If you visit a micronation invented by a guy in his living room, no matter how slick the website, it is still a crazy guy in his living room. But when we look at “new country projects” we hit a grey area. Sealand, which has had some limited recognition we would count, as would previoulsy have the Hutt River Province. One very sad update on this is that Hutt River has now rejoined Australia. Sadly they no longer count. Will we eventually count Islandia? Hopefully.

 

So how many countries are there in the world then? There are 263.

The Young Pioneer Tours question of how many countries are there in the world therefore stands at 267. The final count: 251 countries and territories + 6-8 Unrecognized Countries + 1 Antarctica + 1 New Country Projects + Donetsk + Luhansk + Bir Tawil + The Sovereign Military Order of Malta = 263 (proof list to follow)


Update on Collecting countries part 1

I am happy to say that this blog piece not only caused a little bit of controversy, but also started a bit of debate, and interestingly threw me some new questions, that now need answering.

The Catalonia precedent

So you have visited Barcelona, and thus you count Spain as a “visited” country (without visiting non-Catalonia). Catalonia then declares itself independent, Spain decides to be reasonable about it (LOL), and we now have a Democratic Popular People’s Republic of Catalonia.

Did you visit Catalonia, Spain, both, or neither?

As per the YPT rules of engagement you visited the country that was the legal entity at the time, so in this case Spain. You have not visited the new country of Catalonia and would have to revisit to count that as a country.

Why does Antarctica only count as one?

Antarctica is a very tricky one, as technically no one owns it, although a lot of people claim it. That being said there are real bases there that run under the laws and rules of the country manning the base, so there is perhaps an argument for there being different options for Antarctica. With this in mind, for now we will count Antarctica as one country, but it is very much under review!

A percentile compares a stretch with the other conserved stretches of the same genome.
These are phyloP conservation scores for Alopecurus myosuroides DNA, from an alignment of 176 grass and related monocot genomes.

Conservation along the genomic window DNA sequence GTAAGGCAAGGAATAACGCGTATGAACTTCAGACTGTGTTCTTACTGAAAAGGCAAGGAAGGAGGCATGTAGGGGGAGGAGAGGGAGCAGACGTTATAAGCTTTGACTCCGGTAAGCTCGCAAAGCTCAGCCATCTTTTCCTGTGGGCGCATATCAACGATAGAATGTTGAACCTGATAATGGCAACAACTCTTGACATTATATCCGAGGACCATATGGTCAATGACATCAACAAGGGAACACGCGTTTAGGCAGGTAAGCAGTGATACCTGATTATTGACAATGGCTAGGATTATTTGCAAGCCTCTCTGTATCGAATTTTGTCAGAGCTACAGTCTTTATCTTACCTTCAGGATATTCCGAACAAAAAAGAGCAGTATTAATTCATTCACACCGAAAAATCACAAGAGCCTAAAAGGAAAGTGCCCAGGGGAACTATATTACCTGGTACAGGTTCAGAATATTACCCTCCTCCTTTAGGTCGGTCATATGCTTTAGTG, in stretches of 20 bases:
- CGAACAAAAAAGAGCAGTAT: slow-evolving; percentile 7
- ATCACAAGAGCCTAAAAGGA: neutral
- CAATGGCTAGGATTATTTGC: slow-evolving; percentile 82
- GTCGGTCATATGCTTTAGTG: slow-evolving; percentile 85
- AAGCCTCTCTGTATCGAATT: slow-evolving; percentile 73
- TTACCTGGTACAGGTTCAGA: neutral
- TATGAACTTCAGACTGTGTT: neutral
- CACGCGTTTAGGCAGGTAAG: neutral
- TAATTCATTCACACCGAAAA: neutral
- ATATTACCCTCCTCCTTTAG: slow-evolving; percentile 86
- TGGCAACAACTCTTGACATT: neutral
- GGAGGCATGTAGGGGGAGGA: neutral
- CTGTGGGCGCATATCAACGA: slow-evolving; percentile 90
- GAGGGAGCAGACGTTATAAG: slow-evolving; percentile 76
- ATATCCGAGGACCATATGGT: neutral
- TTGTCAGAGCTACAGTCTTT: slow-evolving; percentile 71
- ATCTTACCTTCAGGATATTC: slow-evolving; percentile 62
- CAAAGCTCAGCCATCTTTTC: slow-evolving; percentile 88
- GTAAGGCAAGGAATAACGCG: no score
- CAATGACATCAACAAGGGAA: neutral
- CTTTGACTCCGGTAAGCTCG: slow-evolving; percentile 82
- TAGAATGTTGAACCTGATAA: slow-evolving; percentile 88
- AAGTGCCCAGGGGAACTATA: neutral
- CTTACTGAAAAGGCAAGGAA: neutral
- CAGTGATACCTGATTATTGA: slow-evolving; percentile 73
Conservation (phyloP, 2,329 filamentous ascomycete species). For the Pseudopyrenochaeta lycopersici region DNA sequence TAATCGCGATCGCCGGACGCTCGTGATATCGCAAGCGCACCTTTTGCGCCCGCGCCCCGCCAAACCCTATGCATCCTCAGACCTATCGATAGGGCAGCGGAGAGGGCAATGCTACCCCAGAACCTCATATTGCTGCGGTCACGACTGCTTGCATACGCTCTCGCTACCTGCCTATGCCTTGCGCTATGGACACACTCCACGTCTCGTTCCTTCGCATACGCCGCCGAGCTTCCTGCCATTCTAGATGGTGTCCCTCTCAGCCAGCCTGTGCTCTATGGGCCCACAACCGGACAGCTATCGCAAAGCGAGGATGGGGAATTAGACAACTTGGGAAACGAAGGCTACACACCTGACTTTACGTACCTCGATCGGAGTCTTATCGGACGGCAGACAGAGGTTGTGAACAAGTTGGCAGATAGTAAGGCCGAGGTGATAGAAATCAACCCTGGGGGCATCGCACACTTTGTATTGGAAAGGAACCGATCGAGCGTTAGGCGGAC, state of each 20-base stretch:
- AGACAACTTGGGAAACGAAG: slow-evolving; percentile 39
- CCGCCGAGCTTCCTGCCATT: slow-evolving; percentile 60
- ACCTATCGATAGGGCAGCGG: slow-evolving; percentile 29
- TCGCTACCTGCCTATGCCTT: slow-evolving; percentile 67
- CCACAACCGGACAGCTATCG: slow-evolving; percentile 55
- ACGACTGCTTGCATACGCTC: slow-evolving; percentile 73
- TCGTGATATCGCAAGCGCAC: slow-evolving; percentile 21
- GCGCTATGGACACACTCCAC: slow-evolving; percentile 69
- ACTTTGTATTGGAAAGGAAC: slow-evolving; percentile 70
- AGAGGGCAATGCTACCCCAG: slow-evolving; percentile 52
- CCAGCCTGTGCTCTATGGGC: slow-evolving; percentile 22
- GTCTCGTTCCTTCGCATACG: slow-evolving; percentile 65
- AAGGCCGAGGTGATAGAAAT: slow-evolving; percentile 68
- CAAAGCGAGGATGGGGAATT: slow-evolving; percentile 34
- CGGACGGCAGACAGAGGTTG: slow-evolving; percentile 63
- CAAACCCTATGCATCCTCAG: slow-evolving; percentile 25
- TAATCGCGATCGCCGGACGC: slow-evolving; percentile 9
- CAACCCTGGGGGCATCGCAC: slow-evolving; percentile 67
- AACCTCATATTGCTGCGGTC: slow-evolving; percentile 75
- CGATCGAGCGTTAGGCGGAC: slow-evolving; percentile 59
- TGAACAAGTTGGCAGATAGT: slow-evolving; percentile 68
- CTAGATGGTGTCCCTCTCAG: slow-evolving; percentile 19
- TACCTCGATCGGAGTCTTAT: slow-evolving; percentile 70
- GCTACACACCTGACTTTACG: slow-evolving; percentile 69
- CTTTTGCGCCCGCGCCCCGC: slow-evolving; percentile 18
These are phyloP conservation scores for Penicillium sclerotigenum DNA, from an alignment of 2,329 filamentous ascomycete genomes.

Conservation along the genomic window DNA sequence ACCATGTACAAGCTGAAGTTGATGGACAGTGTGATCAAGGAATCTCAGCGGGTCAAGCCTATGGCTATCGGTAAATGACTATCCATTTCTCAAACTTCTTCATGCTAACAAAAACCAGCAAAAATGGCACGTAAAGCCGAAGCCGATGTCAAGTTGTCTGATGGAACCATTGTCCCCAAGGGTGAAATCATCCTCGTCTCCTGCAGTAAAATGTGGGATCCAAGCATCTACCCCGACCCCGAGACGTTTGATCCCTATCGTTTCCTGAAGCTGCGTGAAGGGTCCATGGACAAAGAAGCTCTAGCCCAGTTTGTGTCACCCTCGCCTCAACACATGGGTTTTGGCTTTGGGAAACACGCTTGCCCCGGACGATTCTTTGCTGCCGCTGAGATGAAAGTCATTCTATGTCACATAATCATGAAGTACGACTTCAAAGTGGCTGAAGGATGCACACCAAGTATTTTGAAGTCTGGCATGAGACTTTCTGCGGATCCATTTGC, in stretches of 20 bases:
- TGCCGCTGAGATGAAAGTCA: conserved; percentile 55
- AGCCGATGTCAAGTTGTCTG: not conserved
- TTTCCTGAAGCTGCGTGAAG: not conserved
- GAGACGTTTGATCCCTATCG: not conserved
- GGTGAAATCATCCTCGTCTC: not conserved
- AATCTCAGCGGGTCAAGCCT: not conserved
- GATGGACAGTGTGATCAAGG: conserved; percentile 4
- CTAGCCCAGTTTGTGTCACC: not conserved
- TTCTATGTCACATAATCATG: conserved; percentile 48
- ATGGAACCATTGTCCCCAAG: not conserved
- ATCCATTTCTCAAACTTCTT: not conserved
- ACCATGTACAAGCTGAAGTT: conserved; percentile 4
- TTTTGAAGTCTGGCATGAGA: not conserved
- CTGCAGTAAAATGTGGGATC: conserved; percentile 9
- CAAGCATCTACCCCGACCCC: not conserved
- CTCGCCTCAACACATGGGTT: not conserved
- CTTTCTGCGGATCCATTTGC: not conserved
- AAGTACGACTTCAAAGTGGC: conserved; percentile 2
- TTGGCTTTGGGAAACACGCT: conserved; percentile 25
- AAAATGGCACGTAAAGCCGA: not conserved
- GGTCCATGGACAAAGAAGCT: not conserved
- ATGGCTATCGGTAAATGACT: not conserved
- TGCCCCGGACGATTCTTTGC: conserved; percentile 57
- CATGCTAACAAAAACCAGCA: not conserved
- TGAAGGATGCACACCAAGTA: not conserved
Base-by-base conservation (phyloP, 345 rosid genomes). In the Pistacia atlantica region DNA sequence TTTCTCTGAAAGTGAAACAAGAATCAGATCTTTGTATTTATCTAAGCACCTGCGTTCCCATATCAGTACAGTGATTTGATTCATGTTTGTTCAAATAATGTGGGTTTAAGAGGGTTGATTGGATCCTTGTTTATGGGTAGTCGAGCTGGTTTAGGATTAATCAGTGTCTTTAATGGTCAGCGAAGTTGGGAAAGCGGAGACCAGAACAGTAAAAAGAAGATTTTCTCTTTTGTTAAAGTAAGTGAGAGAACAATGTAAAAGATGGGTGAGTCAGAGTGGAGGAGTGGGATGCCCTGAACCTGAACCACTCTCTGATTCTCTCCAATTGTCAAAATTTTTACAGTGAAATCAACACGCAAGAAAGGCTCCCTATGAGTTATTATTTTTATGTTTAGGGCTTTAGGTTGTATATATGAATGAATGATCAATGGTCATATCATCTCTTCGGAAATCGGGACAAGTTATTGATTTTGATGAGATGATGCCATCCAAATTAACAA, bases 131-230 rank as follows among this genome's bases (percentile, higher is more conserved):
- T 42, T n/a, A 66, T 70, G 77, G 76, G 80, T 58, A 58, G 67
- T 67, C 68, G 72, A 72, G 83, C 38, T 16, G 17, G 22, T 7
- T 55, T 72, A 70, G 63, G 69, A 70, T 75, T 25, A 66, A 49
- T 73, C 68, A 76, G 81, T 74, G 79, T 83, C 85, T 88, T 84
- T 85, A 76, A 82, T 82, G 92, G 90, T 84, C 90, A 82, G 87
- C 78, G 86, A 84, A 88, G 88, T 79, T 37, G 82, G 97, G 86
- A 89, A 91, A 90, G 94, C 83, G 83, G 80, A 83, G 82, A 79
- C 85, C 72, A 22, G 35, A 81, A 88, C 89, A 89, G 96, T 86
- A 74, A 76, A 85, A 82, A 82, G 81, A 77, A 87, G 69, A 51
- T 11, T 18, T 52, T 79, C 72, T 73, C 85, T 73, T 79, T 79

Collecting countries what about name changes?

It has been a while since we revisited — and dare I say updated — our blog on what counts as a country, with a new precedent being established.

Macedonia/North Macedonia

I recently visited North Macedonia, my first time since it was merely known as FYR Macedonia (the good old days), and have been asked if it counts as a new country. It does not, and this is all down to it being a successor state. Northern Macedonia is a continuation of the former Republic of Macedonia. Sorry kids, but Northern Macedonia does not count as a new country.

Collecting countries – Former states

This is an interesting one because for me personally I have now visited ALL countries of the former Yugoslavia. Now whilst I would not count it towards my “visited countries” list, I think for those of us who travel a lot can have a little disclaimer.

For me it would look a little something like this:

106/195 UN Countries

156/270 YPT list of countries and territories

2 Former states (Yugoslavia and GDR).

Plus former states of FYR Yugolslavia, and the German Democratic Republic. Sadly you do not get the Soviet Union unless you visit all 15 former republics, PLUS Transnsitria, Nagorno_Karabakh, Abkhazia, and South Ossetia. Those are the rules, so there!

Read our list of former states and how to visit them here.

And what about Bir Tawil, the area that no country claims? Does it count as a country?

Will the controversy never go away? One of the most interesting things about this list is you do get the odd curve-ball. Bir Tawil is an area of land between Egypt and Sudan not claimed by either country. If you go there you are not in Egypt, or Sudan, so where are you? You are in Bir Tawil. We therefore count Bir Tawil on our list. Bir Tawil counts as a country.

Collecting countries without land – The Sovereign Military Order of Malta

I recently had another interesting anomaly brought up to me, that we at YPT would certainly count as a country. And that is the Sovereign Military Order of Malta, or SMOM. You can read more about their crazy tale here. Yet despite not having a country, they are recognized as such, and have sovereign land. Therefore they can be visited and they count.